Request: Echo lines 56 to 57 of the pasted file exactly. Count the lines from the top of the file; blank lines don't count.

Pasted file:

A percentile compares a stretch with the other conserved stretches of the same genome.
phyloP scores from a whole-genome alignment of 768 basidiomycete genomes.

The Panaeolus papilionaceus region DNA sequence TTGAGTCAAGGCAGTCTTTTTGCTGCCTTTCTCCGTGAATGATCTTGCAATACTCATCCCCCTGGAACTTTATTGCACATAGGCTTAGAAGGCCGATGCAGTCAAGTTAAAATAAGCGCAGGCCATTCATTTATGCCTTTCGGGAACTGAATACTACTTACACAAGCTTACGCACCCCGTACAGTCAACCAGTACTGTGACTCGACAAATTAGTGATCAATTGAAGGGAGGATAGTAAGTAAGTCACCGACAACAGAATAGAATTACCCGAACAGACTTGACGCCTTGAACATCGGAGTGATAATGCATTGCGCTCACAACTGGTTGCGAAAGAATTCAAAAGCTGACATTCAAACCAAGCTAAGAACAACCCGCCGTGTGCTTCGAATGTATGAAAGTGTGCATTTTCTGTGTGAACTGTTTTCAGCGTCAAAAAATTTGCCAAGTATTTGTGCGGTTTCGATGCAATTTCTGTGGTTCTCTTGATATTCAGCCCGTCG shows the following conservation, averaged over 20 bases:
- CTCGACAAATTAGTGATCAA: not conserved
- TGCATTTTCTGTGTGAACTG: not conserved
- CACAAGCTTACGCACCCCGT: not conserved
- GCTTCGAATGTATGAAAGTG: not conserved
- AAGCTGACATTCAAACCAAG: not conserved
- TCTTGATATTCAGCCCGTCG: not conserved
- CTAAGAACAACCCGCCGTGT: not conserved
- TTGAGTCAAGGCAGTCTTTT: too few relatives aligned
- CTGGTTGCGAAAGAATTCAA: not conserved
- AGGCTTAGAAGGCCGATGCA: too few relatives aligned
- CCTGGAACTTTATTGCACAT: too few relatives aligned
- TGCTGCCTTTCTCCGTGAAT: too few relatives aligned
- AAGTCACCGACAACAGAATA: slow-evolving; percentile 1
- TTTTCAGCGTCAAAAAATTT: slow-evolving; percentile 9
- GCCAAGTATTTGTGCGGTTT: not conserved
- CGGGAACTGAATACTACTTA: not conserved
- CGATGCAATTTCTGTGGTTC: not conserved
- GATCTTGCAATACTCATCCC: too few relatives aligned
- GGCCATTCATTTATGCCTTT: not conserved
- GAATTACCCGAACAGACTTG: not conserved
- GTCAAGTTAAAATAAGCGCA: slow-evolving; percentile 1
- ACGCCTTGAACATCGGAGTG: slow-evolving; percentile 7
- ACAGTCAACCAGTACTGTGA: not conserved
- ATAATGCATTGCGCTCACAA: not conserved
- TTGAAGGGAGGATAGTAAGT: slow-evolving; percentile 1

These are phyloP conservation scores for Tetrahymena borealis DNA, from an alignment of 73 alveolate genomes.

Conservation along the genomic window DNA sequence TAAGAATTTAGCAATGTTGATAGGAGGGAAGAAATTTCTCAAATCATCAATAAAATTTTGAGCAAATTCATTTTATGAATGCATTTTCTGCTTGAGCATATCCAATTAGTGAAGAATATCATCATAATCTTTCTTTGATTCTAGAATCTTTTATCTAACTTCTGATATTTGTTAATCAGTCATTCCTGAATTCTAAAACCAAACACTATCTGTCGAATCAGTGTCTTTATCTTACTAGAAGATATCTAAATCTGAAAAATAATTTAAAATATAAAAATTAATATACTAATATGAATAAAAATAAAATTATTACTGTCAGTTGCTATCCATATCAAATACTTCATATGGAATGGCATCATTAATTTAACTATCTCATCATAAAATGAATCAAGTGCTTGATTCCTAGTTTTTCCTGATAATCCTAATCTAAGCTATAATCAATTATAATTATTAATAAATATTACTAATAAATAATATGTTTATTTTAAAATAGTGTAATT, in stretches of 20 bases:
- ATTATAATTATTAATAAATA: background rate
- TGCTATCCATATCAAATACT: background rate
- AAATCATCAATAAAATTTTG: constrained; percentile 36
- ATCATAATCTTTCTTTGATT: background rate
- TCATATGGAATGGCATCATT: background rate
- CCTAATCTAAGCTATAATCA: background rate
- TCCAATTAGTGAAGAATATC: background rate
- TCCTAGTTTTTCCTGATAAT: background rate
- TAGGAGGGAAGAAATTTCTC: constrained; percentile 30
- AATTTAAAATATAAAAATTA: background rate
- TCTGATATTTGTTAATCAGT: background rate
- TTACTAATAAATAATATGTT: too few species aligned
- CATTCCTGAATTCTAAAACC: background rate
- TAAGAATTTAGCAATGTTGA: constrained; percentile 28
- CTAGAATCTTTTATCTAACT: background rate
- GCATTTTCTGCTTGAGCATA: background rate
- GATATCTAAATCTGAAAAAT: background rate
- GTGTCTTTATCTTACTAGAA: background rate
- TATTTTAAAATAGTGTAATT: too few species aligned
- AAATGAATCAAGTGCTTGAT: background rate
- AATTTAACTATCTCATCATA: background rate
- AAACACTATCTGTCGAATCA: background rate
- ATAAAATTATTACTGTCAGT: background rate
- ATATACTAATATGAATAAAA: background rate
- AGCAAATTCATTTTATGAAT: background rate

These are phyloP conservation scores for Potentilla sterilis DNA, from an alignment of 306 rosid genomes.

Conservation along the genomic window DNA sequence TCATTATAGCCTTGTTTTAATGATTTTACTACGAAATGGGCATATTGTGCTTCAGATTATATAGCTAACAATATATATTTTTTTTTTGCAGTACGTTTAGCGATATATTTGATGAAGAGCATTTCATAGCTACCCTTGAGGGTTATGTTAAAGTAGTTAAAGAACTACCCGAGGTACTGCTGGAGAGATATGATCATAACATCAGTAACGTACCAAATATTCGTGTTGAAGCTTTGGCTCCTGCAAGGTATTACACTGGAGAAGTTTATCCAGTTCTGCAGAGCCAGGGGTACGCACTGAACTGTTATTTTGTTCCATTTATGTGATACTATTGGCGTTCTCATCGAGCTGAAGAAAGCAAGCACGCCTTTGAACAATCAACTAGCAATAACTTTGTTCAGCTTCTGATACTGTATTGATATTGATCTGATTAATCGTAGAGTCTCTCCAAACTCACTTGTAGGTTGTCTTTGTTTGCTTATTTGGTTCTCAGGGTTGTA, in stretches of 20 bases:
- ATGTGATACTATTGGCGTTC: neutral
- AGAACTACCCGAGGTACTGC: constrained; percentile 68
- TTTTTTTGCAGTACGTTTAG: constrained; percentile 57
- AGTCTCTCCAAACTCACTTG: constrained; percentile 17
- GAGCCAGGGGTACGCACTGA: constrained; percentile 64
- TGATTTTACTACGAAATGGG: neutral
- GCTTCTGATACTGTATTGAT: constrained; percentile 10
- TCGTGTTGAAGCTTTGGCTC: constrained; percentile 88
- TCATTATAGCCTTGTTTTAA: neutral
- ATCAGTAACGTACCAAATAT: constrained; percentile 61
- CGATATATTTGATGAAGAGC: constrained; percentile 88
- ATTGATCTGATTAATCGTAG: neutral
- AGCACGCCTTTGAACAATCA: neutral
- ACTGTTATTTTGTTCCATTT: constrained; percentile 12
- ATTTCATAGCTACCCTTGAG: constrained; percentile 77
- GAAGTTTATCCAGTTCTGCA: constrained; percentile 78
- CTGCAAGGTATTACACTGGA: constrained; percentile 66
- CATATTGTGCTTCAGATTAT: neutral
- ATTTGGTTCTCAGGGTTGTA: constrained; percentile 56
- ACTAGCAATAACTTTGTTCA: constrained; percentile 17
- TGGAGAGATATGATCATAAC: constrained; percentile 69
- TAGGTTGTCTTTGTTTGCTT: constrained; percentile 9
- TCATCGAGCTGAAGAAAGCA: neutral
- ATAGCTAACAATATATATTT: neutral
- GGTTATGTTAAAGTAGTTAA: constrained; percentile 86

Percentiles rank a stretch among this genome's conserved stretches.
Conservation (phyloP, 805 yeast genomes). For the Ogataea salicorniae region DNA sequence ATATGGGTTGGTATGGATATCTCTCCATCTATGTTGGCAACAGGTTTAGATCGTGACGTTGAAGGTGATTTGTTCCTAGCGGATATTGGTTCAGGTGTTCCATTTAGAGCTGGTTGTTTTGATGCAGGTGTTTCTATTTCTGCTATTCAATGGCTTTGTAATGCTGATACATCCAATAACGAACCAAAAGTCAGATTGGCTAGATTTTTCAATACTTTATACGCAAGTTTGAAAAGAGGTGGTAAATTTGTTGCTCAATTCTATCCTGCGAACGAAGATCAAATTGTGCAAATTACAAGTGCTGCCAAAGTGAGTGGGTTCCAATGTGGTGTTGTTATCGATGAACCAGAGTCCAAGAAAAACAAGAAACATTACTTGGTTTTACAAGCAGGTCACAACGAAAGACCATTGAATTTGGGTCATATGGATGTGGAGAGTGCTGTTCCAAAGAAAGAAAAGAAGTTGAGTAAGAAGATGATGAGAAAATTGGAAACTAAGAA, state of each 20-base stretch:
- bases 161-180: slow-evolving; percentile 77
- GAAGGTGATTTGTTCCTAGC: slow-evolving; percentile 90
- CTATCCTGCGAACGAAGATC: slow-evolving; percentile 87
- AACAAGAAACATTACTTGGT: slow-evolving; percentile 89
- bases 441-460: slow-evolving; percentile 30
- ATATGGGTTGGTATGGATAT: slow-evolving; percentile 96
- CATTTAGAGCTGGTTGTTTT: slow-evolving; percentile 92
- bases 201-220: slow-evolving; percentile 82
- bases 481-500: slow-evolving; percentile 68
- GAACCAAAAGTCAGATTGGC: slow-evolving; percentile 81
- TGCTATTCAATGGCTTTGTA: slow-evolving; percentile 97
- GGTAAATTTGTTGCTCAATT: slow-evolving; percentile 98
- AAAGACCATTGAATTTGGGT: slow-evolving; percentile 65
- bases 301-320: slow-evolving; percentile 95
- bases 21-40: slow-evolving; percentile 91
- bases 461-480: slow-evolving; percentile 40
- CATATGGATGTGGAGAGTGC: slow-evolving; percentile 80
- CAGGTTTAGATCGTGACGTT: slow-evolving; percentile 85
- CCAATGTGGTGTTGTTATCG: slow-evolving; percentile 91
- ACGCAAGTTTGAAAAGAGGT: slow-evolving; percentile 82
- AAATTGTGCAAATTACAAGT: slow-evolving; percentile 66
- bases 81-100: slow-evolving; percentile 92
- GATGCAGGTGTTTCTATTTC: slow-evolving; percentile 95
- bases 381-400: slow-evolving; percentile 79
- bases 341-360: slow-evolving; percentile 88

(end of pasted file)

These are phyloP conservation scores for Potentilla sterilis DNA, from an alignment of 306 rosid genomes.

Conservation along the genomic window DNA sequence TCATTATAGCCTTGTTTTAATGATTTTACTACGAAATGGGCATATTGTGCTTCAGATTATATAGCTAACAATATATATTTTTTTTTTGCAGTACGTTTAGCGATATATTTGATGAAGAGCATTTCATAGCTACCCTTGAGGGTTATGTTAAAGTAGTTAAAGAACTACCCGAGGTACTGCTGGAGAGATATGATCATAACATCAGTAACGTACCAAATATTCGTGTTGAAGCTTTGGCTCCTGCAAGGTATTACACTGGAGAAGTTTATCCAGTTCTGCAGAGCCAGGGGTACGCACTGAACTGTTATTTTGTTCCATTTATGTGATACTATTGGCGTTCTCATCGAGCTGAAGAAAGCAAGCACGCCTTTGAACAATCAACTAGCAATAACTTTGTTCAGCTTCTGATACTGTATTGATATTGATCTGATTAATCGTAGAGTCTCTCCAAACTCACTTGTAGGTTGTCTTTGTTTGCTTATTTGGTTCTCAGGGTTGTA, in stretches of 20 bases: